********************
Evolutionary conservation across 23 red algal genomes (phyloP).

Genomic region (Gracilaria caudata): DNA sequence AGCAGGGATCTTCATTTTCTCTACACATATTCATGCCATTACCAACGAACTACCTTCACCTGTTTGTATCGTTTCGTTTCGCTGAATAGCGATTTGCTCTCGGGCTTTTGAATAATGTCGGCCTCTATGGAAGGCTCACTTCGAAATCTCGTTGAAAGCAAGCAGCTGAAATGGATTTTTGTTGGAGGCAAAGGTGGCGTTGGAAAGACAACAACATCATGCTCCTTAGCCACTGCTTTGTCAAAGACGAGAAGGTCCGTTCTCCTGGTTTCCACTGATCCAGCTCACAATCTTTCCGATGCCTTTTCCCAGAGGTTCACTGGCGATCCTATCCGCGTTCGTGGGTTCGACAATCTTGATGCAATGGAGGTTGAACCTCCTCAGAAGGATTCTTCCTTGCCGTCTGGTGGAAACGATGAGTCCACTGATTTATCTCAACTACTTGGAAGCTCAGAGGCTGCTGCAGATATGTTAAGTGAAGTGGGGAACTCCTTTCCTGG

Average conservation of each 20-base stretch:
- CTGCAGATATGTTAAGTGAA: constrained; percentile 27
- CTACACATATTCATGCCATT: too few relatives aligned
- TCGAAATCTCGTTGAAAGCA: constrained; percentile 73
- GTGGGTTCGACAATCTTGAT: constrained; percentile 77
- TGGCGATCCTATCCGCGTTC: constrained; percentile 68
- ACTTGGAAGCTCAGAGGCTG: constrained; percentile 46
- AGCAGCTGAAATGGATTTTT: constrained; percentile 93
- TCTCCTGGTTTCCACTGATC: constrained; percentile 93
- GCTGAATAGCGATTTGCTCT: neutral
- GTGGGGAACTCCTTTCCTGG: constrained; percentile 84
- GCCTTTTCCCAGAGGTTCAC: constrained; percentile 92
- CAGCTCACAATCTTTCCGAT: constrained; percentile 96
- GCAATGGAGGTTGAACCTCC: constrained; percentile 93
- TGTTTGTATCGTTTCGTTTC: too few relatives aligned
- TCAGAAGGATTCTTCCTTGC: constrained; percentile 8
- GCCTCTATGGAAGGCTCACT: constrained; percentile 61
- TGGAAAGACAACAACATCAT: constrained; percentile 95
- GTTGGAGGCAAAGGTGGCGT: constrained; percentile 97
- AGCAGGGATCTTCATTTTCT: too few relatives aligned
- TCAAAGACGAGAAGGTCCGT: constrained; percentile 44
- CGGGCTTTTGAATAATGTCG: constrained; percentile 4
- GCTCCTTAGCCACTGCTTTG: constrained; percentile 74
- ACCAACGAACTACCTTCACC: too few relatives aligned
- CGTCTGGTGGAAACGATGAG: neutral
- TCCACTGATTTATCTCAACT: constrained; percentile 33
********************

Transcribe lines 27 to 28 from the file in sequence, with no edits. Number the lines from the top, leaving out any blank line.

- CGTCTGGTGGAAACGATGAG: neutral
- TCCACTGATTTATCTCAACT: constrained; percentile 33